And what about the next two years, this administration could make life very difficult for us and I guess for all those other organizations supporting this legal action?

STELTER: That is true. And I think that's why they're such a united front from these news organizations. Now, that's the normally do not get along, normally do not agree on anything, are united on this, because they know that this week, it's Acosta, but next week, it'd be the New York Times or MBC.

And that's why Thursday's ruling is going to be so important. Thursday, 3 p.m. Eastern time, this judge will issue a ruling. CNN has been asking for a temporary restraining order that would get Acosta's press pass back in his hand right away.

If the judge rules against CNN, this could have a troubling effect not just for CNN but for other news outlets as well, because it's going to embolden Trump to try to throw other reporters out as well.

So we are in a very unusual situation here. We will see what the judge decides to do. But in the meantime, the Trump campaign is fundraising off this. Sending fundraising letter to its supporters today, saying Trump is being sued, help Trump win. He is trying to capitalize off of this.

But I think most Americans are watching this and saying, hey, I want more questions of the President, not fewer. I want more coverage, not less. And ultimately, this is about press coverage of the President.

VAUSE: And I don't know if it has any relevance here, but Judge Kelly, the presiding judge, a Trump appointee. I guess, we'll have to watch this case, Brian, thank you.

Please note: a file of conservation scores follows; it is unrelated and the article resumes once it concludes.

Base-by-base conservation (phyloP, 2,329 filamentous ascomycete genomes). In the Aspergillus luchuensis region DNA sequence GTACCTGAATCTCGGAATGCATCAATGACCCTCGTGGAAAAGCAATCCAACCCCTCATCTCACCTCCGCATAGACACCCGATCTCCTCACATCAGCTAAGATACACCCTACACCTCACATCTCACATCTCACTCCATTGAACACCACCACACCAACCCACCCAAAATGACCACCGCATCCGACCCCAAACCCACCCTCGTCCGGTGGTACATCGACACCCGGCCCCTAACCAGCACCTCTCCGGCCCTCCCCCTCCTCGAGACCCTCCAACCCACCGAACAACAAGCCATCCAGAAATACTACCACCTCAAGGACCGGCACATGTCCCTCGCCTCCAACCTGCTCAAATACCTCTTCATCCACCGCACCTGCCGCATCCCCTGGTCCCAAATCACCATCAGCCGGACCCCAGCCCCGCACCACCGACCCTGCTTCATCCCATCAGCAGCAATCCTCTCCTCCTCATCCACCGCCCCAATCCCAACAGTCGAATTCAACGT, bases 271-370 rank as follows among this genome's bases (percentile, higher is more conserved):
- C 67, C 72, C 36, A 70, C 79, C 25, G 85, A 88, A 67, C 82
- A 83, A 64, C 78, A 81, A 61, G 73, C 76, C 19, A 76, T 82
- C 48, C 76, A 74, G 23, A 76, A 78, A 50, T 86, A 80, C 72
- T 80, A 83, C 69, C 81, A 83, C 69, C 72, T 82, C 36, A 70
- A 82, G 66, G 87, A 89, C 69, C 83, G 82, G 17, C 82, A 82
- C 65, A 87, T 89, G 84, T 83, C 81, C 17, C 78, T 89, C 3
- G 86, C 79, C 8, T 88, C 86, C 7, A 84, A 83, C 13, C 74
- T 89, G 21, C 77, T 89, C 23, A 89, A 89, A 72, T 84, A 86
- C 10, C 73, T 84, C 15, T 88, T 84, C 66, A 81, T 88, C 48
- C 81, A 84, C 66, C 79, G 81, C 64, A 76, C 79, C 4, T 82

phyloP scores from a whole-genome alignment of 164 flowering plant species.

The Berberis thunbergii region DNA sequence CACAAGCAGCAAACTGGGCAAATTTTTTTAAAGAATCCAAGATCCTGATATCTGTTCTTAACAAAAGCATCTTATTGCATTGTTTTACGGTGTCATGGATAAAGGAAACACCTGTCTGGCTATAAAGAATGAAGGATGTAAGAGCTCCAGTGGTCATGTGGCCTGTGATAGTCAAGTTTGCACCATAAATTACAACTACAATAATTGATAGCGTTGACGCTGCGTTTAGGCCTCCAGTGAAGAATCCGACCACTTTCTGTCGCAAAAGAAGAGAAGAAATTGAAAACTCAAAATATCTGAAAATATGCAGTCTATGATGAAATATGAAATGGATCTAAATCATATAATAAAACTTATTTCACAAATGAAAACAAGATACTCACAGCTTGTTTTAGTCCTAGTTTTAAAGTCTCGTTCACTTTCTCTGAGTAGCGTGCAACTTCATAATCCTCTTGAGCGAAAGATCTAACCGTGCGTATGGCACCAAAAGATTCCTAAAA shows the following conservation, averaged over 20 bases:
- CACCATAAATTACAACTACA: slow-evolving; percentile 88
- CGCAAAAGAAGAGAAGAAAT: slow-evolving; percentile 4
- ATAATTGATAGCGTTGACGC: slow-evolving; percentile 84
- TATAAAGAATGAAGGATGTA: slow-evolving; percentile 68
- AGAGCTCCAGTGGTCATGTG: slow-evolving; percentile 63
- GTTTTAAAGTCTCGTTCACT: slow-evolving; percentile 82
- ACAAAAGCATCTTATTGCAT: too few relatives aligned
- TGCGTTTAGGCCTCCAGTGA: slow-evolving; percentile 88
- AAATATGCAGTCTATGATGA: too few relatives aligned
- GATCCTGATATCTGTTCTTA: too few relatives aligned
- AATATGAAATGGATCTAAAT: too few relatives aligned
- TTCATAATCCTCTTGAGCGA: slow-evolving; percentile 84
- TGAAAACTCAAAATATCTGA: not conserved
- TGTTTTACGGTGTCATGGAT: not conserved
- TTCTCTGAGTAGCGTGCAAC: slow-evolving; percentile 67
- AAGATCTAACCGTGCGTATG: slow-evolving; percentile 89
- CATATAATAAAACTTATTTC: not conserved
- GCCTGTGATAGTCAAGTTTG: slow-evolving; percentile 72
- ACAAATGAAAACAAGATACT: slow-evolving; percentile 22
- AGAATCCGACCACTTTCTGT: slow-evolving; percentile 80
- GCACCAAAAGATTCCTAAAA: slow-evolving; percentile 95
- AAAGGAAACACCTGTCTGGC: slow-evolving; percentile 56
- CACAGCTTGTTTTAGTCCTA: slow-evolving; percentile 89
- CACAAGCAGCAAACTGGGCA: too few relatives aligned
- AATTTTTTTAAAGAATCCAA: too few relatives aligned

STELTER: Thanks.

VAUSE: And when we come back, it was pretty simple once, blue for boys, pink for girls, not anymore. These days, when you're a superstar like Celine Dion, you come out with a clothing line for kids, it's all gender neutral.


[00:40:00] VAUSE: When legendary performer, Celine Dion, teamed up with a children's boutique for her own line of gender-neutral apparel for kids, the first question is, why? That's quickly followed by why does it all look kind of goth? Chloe Melas sat down with Dion and asked about her inspiration.


CELINE DION, SINGER: The first time I brought them to Disney, I thought they were going to go for, you know, the big superheroes. They were looking at princesses. And they all wanted to be, you know, Minnie Mouse. And then I said, but what about Mickey? And then I'm saying to myself, you know what? It's OK. You know why it's OK? Because they're talking, they're finding themselves.

We may thrust them forward into the future, but the course will always be theirs to choose.

CHLOE MELAS, CNN ENTERTAINMENT REPORTER: Celine wants all kids to find themselves, not just her own. And she hopes her partnership with NUNUNU will help. The clothes in her new line are gender-neutral.

Some parents might be a little worried or concerned seeing their child put on their heels or put on their nails.

DION: I'm not here as Celine Dion, singer who's got three kids, who's going to tell the world right now, you should do it this way, you should not do that, this is wrong. Listen, I'm not -- I'm not doing that. Let them tell you what they feel like.

MELAS: NUNUNU has been around for years. Its founders created the fashion line out of necessity, when they couldn't find clothing for their own kids.TALI MILCHBERG, CO-FOUNDER, NUNUNU: Fashion has the power to shape people's minds (INAUDIBLE) the NUNUNU trying to shape the future of all human beings by saying, find your own individuality.

IRIS ADLER, CO-FOUNDER OF NUNUNU: We bring a new order as a concept --

MILCHBERG: into the world.

ADLER: into the world.

DION: You know what? You don't know what they're going to become later. And you don't want for them to have psychological problem of growth and say, I'm supposed to be like that, I'm supposed to say that, I'm supposed to dress like this because I'm a guy, I'm a boy. I'm supposed to do -- no, no. You don't know. Let people be who they are as quick and as soon as possible.


VAUSE: Good advice. Thank you for watching CNN NEWSROOM. I'm John Vause. Stay with us. "WORLD SPORT" is next. You're watching CNN.